He used the following interesting analogy: in 19th century America, companies selling ice for refrigeration were big business. But … they didn’t realise in which business they were in. They thought they were in the business of selling ice … when it was actually refrigeration they were selling.  So when the electrical refrigerator was invented, it wiped away the ice business. That’s very much the story of today’s graphic arts: printing companies are not in the business of selling print, they’re in the business of selling impactful and meaningful communication! In trade book publishing for instance, publishers are not selling books but stories!

Next time you drink your G&T on the rocks, do ask yourself: ‘in which business you really are’?

Ulbe Jelluma works for Frysk, a B2B advertising agency, specialising in serving international clients (in the graphics, industrial, financial, pharmaceutical, telecom and automotive industries). He started with an attention grabbing statement: ‘Beauty is in the eye of the beholder … And it may be necessary from time to time to give a stupid or misinformed beholder a black eye!’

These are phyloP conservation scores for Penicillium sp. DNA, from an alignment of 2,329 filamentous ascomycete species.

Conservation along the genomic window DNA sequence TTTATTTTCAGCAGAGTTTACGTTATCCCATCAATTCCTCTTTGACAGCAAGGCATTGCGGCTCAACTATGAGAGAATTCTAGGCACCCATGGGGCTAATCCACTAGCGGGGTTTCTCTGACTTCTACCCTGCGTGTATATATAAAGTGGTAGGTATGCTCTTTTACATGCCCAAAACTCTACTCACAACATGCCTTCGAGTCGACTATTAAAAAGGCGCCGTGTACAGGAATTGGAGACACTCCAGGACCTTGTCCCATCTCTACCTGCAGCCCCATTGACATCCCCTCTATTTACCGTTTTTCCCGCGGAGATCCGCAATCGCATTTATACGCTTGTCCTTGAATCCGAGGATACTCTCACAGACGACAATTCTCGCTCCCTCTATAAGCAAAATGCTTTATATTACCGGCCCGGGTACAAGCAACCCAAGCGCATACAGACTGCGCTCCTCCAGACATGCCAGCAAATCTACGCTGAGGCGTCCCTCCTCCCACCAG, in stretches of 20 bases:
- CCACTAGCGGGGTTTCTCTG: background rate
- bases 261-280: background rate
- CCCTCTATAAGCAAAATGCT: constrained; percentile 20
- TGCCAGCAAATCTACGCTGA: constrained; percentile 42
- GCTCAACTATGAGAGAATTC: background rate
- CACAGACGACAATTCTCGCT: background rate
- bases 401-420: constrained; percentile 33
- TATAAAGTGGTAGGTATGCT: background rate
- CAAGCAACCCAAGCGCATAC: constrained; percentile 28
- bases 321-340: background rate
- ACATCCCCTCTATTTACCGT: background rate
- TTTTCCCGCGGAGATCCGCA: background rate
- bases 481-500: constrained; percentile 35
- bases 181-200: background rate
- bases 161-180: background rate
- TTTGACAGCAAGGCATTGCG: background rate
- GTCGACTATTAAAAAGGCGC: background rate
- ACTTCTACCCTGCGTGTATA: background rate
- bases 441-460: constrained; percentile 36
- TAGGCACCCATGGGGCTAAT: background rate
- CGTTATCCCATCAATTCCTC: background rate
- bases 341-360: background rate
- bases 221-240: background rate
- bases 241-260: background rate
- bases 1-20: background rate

…agencies today consider print as an application in the total communication mix

Ulbe explained how agencies today consider print as an application in the total communication mix. He highlighted some new print applications all driven by the generation of emotions in using print. He also showed some examples of ‘different devices, same content’ or how the advertising industry is using an omnichannel approach to push its message.

Another example was of ‘existing content, different application’ with books that are printed in Brazil for the public transport authorities, serving as a ticket and a planner at the same time as being a reading book. Or what to think about a plasticised newspaper that can act as an umbrella, in a country such as Ecuador ‘where it rains a lot’?